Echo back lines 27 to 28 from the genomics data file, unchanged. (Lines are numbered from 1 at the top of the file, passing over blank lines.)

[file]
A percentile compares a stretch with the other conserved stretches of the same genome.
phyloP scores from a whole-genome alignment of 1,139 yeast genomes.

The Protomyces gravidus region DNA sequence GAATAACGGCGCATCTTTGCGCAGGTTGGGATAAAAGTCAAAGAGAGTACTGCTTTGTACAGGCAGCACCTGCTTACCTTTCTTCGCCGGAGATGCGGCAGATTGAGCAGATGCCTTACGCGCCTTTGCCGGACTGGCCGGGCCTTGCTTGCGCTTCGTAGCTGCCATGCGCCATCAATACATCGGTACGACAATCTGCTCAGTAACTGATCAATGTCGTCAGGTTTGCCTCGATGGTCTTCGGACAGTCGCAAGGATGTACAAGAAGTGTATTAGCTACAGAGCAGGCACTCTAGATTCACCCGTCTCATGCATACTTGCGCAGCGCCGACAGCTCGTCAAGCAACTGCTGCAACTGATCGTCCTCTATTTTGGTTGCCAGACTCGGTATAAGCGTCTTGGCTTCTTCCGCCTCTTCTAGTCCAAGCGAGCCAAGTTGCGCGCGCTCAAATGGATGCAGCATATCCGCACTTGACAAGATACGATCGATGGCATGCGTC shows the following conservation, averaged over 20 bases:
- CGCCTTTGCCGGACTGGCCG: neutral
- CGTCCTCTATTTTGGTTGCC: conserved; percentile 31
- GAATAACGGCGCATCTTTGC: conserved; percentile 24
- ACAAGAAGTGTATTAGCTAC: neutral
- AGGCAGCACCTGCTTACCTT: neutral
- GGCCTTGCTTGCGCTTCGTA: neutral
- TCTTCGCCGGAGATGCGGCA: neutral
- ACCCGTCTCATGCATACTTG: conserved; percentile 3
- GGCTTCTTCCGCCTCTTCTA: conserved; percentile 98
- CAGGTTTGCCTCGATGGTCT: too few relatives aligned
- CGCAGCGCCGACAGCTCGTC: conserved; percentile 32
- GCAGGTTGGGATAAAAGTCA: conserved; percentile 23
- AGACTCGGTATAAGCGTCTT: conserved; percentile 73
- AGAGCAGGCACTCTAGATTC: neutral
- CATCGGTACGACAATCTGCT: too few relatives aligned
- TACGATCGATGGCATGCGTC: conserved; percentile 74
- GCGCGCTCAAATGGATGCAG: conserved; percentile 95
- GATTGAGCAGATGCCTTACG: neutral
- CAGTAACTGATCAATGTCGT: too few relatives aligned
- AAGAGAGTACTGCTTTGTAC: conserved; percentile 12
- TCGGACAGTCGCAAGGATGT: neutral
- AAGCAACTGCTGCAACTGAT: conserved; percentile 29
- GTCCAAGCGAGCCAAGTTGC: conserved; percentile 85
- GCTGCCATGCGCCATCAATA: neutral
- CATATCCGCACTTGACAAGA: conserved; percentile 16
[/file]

- GCTGCCATGCGCCATCAATA: neutral
- CATATCCGCACTTGACAAGA: conserved; percentile 16